The US Commerce Department on Thursday blacklisted 36 Chinese companies including top producers of advanced computer chips, severely restricting their access to American technology.
The move, which included semiconductor makers Cambricon and Yangtze Memory Technologies, aimed to limit China’s “efforts to obtain and leverage advanced technologies including artificial intelligence for its military modernization efforts and human rights violations,” the Commerce Department said.
The companies’ placement on the so-called Entity List makes it nearly impossible for them to legally acquire directly or indirectly US semiconductor manufacturing technology, designs and other intellectual property, hampering their production potential.
Of the 36 names, 21 are identified as major firms involved in the research and design, marketing and sales of artificial intelligence chips with close ties to the Chinese defense sector.
Seven are linked to the Chinese military’s efforts to develop hypersonic and ballistic missile systems.
One of the companies, Tianjin Tiandi Weiye Technologies, was placed on the Entity List for its alleged role in “China’s campaign of repression, mass arbitrary detention, and high-technology surveillance” against Uyghurs and other minorities in the western Xinjiang region.
The Entity List additions Thursday further the Biden administration’s efforts to deny China “access to advanced technologies for military modernization and human rights abuses,” Assistant Secretary of Commerce Thea Rozman Kendler said in a statement.
The announcement, the most recent in a series of US actions seeking to limit China’s access to sensitive US technologies, came just days after Beijing filed a dispute claim at the World Trade Organization against Washington’s restrictive policies.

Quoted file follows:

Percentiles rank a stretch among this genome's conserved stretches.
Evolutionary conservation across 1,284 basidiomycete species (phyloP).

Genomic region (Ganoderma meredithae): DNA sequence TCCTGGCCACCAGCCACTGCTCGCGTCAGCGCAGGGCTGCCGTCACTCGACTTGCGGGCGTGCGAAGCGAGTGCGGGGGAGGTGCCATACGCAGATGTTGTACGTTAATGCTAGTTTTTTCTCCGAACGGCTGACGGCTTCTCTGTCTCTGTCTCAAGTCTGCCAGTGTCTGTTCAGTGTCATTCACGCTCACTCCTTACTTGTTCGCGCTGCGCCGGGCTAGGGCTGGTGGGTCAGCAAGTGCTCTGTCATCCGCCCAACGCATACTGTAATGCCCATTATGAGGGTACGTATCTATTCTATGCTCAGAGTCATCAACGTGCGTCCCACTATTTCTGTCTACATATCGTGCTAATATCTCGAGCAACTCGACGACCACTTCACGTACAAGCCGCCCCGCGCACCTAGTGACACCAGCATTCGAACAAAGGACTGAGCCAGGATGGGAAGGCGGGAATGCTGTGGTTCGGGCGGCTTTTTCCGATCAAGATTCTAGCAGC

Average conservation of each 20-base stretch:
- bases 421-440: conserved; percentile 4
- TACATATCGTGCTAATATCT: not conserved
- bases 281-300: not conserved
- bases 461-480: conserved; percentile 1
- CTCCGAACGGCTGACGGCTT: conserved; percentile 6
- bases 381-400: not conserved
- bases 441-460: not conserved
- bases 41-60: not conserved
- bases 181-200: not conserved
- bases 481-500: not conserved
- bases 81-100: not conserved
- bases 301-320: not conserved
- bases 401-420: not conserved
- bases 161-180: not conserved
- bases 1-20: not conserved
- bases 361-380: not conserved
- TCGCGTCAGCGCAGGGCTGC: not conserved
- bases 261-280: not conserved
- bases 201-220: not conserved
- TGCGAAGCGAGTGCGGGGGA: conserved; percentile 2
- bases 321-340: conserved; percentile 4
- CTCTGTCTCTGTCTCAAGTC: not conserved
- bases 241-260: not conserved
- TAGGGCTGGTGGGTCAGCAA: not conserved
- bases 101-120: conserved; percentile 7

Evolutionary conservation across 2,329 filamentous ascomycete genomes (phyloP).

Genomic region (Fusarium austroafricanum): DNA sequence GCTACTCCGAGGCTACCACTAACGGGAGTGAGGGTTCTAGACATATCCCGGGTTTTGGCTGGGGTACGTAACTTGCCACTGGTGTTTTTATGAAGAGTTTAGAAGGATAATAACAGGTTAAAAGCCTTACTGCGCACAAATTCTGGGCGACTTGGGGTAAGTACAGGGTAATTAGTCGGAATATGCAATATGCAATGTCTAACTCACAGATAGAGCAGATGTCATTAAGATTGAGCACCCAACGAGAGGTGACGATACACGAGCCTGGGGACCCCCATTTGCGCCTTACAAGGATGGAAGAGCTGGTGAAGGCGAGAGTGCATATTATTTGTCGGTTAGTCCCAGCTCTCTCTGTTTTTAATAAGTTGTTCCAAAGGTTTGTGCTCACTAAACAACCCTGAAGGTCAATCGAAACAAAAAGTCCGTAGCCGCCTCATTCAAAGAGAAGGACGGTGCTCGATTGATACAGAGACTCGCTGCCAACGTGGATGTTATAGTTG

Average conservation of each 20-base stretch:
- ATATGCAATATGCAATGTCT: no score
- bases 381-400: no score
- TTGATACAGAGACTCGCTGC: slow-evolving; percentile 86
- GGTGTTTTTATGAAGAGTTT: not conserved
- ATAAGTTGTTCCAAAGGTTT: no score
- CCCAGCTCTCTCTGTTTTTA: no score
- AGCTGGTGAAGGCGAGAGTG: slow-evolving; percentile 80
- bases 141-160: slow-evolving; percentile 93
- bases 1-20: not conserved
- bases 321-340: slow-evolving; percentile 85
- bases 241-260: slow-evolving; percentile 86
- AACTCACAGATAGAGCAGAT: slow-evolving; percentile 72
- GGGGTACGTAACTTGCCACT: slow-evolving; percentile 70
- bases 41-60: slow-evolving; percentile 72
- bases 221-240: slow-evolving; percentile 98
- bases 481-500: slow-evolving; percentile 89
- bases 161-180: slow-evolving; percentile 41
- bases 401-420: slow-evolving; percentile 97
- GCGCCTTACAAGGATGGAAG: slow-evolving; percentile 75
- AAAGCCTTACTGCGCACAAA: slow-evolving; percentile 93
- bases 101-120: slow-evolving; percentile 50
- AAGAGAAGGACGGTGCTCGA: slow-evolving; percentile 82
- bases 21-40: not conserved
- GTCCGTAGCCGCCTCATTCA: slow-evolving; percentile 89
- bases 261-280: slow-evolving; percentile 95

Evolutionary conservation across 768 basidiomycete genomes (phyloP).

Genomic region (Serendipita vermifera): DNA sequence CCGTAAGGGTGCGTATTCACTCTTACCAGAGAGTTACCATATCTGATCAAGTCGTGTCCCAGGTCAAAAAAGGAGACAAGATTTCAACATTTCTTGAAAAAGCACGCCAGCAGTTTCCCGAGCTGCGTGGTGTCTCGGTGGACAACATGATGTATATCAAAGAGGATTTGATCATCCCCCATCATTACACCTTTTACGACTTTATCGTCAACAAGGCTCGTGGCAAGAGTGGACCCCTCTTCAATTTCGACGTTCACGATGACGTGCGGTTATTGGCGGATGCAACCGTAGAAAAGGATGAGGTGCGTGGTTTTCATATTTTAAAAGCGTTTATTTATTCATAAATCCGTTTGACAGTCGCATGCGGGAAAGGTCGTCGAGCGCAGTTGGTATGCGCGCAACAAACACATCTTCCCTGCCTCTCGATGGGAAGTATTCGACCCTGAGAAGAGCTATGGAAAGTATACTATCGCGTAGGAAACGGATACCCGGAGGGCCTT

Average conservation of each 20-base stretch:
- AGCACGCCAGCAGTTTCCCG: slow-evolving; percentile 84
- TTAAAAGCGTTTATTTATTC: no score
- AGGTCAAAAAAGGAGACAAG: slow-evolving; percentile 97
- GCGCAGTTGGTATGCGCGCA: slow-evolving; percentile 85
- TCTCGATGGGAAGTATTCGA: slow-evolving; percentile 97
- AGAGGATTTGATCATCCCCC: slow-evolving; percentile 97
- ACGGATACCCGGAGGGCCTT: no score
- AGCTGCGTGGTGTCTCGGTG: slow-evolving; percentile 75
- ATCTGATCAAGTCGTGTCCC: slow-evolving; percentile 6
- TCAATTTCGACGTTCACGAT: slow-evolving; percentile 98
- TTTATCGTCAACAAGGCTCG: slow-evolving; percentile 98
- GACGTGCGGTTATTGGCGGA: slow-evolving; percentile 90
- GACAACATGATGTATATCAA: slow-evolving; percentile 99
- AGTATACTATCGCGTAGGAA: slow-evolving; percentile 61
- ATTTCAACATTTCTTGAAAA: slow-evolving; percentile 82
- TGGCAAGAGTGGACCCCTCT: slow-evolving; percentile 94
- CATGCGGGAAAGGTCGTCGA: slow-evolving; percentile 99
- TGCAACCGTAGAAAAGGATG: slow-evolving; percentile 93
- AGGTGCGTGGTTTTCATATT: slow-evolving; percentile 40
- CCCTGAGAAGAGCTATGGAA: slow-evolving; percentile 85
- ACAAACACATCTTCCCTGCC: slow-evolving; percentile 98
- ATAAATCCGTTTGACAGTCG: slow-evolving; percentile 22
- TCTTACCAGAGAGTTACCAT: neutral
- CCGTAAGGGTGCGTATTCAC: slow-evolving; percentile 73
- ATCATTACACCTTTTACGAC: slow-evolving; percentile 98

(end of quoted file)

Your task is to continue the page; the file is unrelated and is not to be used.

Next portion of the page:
China commerce ministry on Monday accused the United States of “obstructing normal international trade in products including chips and threatening the stability of the global industrial supply chain,” as well as violating international trade rules and engaging in “protectionist practices.”
Speaking on Tuesday, Chinese foreign ministry spokesman Wang Wenbin said the United States has “repeatedly used national security as an excuse to interfere in the normal operation of international trade.”
“All countries should stand up and not let Washington’s unilateralism and protectionism go unchecked,” Wang said. “This concerns the stability of the global trade system and more importantly, international justice.”
In October more than 30 Chinese high-tech companies were placed on the US Entity List, with officials saying they did not want American technology helping the Pentagon’s top rival, the Chinese military.
The Commerce Department’s rules require any US firm seeking to sell its technology to a Chinese company on the list to obtain a special permit, and getting those permits is almost impossible.
“With the latest rules, the US government is betting that it can so deeply undermine China’s semiconductor fabrication capabilities that it won’t matter how motivated or well-resourced China’s efforts are to create its own semiconductor industry—they simply won’t be able to catch up,” wrote Matt Sheehan, a global technology specialist at the Carnegie endowment for International Peace.